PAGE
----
Apple joins micro-USB charger agreement

June 30, 2009 // 10:13 a.m.

Tags: #2012 #apple #european-commission #iphone-charger #micro-usb #phone-charger #usb-charger

The days of having to wrangle with multiple mains chargers for multiple devices may be over, with Apple finally agreeing to join a project to move to the micro-USB standard for data and power.

As reported over on CNet, Apple has finally agreed to join a European Commission project which aims to consolidate the various connectors used within the mobile 'phone market – concentrating initially on the wide range of different power connectors favoured by individual manufacturers.

The company joins existing signers of the agreement including Finnish mobile giant Nokia, BlackBerry creator Research in Motion, Sony Ericsson, Samsung, LG, and Motorola. It's not just handset makers who are in agreement with the EC, either: companies including Qualcomm, Texas Instruments, and NEC, all of whom produce chipsets for mobile 'phones, have also signed up.

The aim of the coalition is to get all mobile handsets equipped with a micro-USB port by 2012, allowing handsets to draw up to 5V at 500mA from a host PC or mains charger. The use of a standardised connector would mean that in-car kits, solar chargers, and emergency power systems purchased for one handset would no longer have to be abandoned should you switch allegiance to a different manufacturer.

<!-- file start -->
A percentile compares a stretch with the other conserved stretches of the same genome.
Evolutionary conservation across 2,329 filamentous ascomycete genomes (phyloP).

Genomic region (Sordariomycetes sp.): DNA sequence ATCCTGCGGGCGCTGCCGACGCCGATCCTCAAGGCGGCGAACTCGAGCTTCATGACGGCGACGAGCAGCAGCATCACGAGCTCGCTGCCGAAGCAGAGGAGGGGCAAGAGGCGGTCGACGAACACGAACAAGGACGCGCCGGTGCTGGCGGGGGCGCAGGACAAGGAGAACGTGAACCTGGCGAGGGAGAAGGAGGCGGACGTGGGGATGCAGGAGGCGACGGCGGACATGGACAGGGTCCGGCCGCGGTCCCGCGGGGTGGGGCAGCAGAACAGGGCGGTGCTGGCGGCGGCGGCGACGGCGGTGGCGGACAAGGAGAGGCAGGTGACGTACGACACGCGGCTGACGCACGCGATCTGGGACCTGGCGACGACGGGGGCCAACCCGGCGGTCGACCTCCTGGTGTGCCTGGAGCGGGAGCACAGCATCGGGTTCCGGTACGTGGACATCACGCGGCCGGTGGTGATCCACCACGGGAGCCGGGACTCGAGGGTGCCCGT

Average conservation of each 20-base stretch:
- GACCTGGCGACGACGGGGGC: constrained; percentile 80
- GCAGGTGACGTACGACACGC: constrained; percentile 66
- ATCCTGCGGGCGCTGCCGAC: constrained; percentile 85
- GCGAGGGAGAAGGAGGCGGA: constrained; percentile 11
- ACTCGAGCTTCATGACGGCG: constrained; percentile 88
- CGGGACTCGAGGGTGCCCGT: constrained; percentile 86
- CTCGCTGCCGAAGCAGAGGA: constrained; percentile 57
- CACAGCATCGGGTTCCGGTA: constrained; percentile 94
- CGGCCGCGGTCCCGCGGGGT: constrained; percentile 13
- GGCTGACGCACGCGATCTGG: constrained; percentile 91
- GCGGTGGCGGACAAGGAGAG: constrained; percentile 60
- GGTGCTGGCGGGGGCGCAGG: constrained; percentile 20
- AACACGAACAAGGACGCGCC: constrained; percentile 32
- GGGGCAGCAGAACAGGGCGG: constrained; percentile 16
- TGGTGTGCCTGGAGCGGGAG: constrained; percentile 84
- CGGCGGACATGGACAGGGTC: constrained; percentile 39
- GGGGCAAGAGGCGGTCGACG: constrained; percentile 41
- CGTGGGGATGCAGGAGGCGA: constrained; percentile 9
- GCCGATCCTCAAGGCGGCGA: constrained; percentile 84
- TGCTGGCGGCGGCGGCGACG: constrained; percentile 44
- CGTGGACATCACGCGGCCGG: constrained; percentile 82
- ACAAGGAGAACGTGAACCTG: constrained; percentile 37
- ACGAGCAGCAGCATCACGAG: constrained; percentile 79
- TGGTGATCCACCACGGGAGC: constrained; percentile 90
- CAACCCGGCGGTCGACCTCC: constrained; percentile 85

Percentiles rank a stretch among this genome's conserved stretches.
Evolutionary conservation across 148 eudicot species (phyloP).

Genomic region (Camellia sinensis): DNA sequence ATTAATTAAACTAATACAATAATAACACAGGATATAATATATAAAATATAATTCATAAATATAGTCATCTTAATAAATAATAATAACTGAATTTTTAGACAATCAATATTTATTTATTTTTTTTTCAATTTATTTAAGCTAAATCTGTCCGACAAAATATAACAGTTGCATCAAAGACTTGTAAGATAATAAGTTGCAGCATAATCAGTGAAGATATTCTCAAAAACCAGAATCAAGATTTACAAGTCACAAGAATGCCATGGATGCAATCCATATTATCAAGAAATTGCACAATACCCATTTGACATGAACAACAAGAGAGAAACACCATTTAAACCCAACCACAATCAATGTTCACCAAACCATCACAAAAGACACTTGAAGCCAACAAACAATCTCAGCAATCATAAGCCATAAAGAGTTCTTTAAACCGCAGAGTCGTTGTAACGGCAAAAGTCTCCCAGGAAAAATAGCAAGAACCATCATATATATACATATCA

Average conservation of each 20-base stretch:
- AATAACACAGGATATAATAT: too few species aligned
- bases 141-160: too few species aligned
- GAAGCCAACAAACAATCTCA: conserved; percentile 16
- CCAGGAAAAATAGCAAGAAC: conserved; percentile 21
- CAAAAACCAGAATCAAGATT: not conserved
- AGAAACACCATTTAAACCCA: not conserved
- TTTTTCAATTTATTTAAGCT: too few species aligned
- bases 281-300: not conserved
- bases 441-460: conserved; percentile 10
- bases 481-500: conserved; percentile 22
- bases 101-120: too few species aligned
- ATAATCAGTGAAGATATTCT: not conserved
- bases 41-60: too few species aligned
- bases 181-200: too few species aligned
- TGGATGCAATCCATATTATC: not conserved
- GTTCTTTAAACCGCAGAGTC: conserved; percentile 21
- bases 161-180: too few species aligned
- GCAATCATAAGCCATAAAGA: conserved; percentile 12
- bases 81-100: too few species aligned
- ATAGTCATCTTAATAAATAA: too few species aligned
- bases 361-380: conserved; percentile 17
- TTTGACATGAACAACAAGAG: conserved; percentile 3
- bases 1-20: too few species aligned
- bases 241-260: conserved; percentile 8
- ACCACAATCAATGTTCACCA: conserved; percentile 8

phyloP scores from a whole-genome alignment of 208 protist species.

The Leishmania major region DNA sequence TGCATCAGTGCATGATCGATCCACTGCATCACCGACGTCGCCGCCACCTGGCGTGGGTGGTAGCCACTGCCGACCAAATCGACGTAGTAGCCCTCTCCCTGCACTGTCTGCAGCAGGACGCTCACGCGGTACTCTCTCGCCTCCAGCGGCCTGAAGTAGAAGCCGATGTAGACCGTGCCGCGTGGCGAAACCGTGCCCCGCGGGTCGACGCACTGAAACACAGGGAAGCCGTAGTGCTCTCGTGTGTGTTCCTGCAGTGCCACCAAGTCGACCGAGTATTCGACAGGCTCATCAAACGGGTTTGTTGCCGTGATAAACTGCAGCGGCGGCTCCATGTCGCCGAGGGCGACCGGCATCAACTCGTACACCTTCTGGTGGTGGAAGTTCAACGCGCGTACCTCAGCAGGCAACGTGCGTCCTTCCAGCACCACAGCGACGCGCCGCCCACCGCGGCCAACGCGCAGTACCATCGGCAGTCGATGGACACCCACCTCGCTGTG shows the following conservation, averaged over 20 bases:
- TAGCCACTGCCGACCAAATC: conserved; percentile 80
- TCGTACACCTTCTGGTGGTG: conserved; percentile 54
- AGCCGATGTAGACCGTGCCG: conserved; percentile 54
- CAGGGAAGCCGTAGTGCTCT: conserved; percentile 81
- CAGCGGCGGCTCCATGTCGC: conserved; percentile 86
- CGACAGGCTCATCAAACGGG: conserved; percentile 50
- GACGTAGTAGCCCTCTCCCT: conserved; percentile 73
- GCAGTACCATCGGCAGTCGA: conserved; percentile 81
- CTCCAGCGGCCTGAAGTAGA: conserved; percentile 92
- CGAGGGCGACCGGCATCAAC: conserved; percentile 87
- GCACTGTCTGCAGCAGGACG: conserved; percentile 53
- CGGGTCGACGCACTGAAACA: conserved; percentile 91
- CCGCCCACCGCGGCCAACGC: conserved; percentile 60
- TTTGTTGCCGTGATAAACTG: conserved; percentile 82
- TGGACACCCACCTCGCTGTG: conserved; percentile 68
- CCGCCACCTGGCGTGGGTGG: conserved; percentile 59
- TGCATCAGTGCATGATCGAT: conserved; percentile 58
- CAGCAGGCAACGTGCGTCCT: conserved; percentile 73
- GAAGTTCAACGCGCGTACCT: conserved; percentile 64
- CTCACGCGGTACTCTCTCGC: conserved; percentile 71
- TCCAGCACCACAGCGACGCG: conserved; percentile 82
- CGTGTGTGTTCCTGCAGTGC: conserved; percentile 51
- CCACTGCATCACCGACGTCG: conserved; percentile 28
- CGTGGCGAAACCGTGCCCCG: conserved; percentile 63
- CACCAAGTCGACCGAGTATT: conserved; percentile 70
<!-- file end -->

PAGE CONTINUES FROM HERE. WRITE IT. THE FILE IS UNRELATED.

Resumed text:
Apple has long been a hold out, sticking stubbornly to its Dock Connector system for the charging of the iPhone range. While there are third party adaptors available for the iPhone, they all require a licence from Apple to create – and are useless if you move to a different, non-Apple handset in the future.

Apple – and the rest of the signers – have a while to work out how best to implement the new standard: while the Commission would prefer to see a micro-USB port on all handsets, it wouldn't be too surprising to see certain manufacturers opting to supply a custom micro-USB charging adaptor in order to appease the EC when selling their devices in Europe.

Do you think the move to a harmonised port standard for mobile 'phone chargers is a good idea, or will it mean cramming yet another port on to already packed handsets? Share your thoughts over in the forums.
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